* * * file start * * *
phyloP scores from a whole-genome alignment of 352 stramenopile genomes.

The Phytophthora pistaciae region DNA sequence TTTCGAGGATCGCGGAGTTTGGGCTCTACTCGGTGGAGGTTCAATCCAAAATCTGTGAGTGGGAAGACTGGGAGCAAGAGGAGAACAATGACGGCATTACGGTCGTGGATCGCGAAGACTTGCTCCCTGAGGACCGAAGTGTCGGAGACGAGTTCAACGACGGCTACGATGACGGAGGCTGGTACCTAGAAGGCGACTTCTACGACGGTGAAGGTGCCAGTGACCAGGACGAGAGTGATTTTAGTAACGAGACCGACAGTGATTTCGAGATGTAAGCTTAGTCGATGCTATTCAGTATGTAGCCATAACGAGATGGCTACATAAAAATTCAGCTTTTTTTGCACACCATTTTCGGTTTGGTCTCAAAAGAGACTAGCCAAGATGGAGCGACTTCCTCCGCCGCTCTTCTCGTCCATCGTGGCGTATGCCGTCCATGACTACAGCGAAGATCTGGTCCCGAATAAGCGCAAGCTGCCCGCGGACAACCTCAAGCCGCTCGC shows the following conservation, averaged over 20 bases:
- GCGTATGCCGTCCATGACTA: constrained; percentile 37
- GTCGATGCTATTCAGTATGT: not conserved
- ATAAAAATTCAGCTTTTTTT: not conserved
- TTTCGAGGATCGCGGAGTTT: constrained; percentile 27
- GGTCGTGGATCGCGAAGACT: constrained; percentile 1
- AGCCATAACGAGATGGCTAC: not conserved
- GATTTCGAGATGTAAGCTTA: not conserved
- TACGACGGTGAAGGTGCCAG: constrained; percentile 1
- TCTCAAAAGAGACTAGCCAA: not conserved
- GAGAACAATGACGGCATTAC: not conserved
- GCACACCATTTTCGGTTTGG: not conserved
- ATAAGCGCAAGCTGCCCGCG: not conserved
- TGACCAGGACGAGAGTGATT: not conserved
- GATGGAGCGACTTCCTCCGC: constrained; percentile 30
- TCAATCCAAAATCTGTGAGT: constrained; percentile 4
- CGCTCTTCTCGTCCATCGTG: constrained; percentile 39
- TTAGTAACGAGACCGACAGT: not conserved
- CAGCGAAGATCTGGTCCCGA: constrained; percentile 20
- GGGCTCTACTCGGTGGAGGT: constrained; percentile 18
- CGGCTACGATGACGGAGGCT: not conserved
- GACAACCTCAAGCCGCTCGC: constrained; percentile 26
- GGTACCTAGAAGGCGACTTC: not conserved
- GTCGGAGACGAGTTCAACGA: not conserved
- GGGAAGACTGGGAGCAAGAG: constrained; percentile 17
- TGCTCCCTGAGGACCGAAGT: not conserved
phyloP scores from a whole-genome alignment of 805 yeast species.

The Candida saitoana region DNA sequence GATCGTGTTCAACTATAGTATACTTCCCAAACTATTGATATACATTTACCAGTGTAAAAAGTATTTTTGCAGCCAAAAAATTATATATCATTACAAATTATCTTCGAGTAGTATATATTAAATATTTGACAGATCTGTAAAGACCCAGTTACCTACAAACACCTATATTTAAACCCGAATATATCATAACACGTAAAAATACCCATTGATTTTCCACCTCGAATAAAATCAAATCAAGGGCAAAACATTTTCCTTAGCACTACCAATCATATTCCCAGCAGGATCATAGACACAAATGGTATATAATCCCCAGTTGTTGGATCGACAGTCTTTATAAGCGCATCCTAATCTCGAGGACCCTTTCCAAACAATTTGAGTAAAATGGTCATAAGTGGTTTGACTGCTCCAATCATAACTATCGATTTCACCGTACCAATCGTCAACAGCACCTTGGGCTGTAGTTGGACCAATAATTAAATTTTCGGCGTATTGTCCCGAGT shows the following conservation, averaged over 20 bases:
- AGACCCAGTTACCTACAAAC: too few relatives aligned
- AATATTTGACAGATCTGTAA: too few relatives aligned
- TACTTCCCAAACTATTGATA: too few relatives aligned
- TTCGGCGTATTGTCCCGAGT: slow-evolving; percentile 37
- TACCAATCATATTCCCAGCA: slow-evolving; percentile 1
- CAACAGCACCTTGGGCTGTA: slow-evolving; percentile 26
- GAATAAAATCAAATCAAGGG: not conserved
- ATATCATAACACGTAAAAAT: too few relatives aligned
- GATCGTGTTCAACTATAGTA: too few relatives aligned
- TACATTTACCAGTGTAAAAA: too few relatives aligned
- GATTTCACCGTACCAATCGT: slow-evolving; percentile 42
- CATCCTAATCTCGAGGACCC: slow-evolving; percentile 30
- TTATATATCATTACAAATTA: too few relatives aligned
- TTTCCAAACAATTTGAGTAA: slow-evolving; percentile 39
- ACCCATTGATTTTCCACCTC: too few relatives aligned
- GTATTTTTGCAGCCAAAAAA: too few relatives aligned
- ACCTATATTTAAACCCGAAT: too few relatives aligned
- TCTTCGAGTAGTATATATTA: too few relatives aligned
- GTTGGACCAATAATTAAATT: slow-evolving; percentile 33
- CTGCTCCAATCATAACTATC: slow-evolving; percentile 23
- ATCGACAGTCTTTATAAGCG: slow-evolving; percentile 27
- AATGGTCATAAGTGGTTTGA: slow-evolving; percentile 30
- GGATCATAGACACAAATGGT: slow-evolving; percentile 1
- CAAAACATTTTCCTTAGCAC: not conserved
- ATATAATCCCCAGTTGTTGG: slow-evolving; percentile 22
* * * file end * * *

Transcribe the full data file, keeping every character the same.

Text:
phyloP scores from a whole-genome alignment of 352 stramenopile genomes.

The Phytophthora pistaciae region DNA sequence TTTCGAGGATCGCGGAGTTTGGGCTCTACTCGGTGGAGGTTCAATCCAAAATCTGTGAGTGGGAAGACTGGGAGCAAGAGGAGAACAATGACGGCATTACGGTCGTGGATCGCGAAGACTTGCTCCCTGAGGACCGAAGTGTCGGAGACGAGTTCAACGACGGCTACGATGACGGAGGCTGGTACCTAGAAGGCGACTTCTACGACGGTGAAGGTGCCAGTGACCAGGACGAGAGTGATTTTAGTAACGAGACCGACAGTGATTTCGAGATGTAAGCTTAGTCGATGCTATTCAGTATGTAGCCATAACGAGATGGCTACATAAAAATTCAGCTTTTTTTGCACACCATTTTCGGTTTGGTCTCAAAAGAGACTAGCCAAGATGGAGCGACTTCCTCCGCCGCTCTTCTCGTCCATCGTGGCGTATGCCGTCCATGACTACAGCGAAGATCTGGTCCCGAATAAGCGCAAGCTGCCCGCGGACAACCTCAAGCCGCTCGC shows the following conservation, averaged over 20 bases:
- GCGTATGCCGTCCATGACTA: constrained; percentile 37
- GTCGATGCTATTCAGTATGT: not conserved
- ATAAAAATTCAGCTTTTTTT: not conserved
- TTTCGAGGATCGCGGAGTTT: constrained; percentile 27
- GGTCGTGGATCGCGAAGACT: constrained; percentile 1
- AGCCATAACGAGATGGCTAC: not conserved
- GATTTCGAGATGTAAGCTTA: not conserved
- TACGACGGTGAAGGTGCCAG: constrained; percentile 1
- TCTCAAAAGAGACTAGCCAA: not conserved
- GAGAACAATGACGGCATTAC: not conserved
- GCACACCATTTTCGGTTTGG: not conserved
- ATAAGCGCAAGCTGCCCGCG: not conserved
- TGACCAGGACGAGAGTGATT: not conserved
- GATGGAGCGACTTCCTCCGC: constrained; percentile 30
- TCAATCCAAAATCTGTGAGT: constrained; percentile 4
- CGCTCTTCTCGTCCATCGTG: constrained; percentile 39
- TTAGTAACGAGACCGACAGT: not conserved
- CAGCGAAGATCTGGTCCCGA: constrained; percentile 20
- GGGCTCTACTCGGTGGAGGT: constrained; percentile 18
- CGGCTACGATGACGGAGGCT: not conserved
- GACAACCTCAAGCCGCTCGC: constrained; percentile 26
- GGTACCTAGAAGGCGACTTC: not conserved
- GTCGGAGACGAGTTCAACGA: not conserved
- GGGAAGACTGGGAGCAAGAG: constrained; percentile 17
- TGCTCCCTGAGGACCGAAGT: not conserved
phyloP scores from a whole-genome alignment of 805 yeast species.

The Candida saitoana region DNA sequence GATCGTGTTCAACTATAGTATACTTCCCAAACTATTGATATACATTTACCAGTGTAAAAAGTATTTTTGCAGCCAAAAAATTATATATCATTACAAATTATCTTCGAGTAGTATATATTAAATATTTGACAGATCTGTAAAGACCCAGTTACCTACAAACACCTATATTTAAACCCGAATATATCATAACACGTAAAAATACCCATTGATTTTCCACCTCGAATAAAATCAAATCAAGGGCAAAACATTTTCCTTAGCACTACCAATCATATTCCCAGCAGGATCATAGACACAAATGGTATATAATCCCCAGTTGTTGGATCGACAGTCTTTATAAGCGCATCCTAATCTCGAGGACCCTTTCCAAACAATTTGAGTAAAATGGTCATAAGTGGTTTGACTGCTCCAATCATAACTATCGATTTCACCGTACCAATCGTCAACAGCACCTTGGGCTGTAGTTGGACCAATAATTAAATTTTCGGCGTATTGTCCCGAGT shows the following conservation, averaged over 20 bases:
- AGACCCAGTTACCTACAAAC: too few relatives aligned
- AATATTTGACAGATCTGTAA: too few relatives aligned
- TACTTCCCAAACTATTGATA: too few relatives aligned
- TTCGGCGTATTGTCCCGAGT: slow-evolving; percentile 37
- TACCAATCATATTCCCAGCA: slow-evolving; percentile 1
- CAACAGCACCTTGGGCTGTA: slow-evolving; percentile 26
- GAATAAAATCAAATCAAGGG: not conserved
- ATATCATAACACGTAAAAAT: too few relatives aligned
- GATCGTGTTCAACTATAGTA: too few relatives aligned
- TACATTTACCAGTGTAAAAA: too few relatives aligned
- GATTTCACCGTACCAATCGT: slow-evolving; percentile 42
- CATCCTAATCTCGAGGACCC: slow-evolving; percentile 30
- TTATATATCATTACAAATTA: too few relatives aligned
- TTTCCAAACAATTTGAGTAA: slow-evolving; percentile 39
- ACCCATTGATTTTCCACCTC: too few relatives aligned
- GTATTTTTGCAGCCAAAAAA: too few relatives aligned
- ACCTATATTTAAACCCGAAT: too few relatives aligned
- TCTTCGAGTAGTATATATTA: too few relatives aligned
- GTTGGACCAATAATTAAATT: slow-evolving; percentile 33
- CTGCTCCAATCATAACTATC: slow-evolving; percentile 23
- ATCGACAGTCTTTATAAGCG: slow-evolving; percentile 27
- AATGGTCATAAGTGGTTTGA: slow-evolving; percentile 30
- GGATCATAGACACAAATGGT: slow-evolving; percentile 1
- CAAAACATTTTCCTTAGCAC: not conserved
- ATATAATCCCCAGTTGTTGG: slow-evolving; percentile 22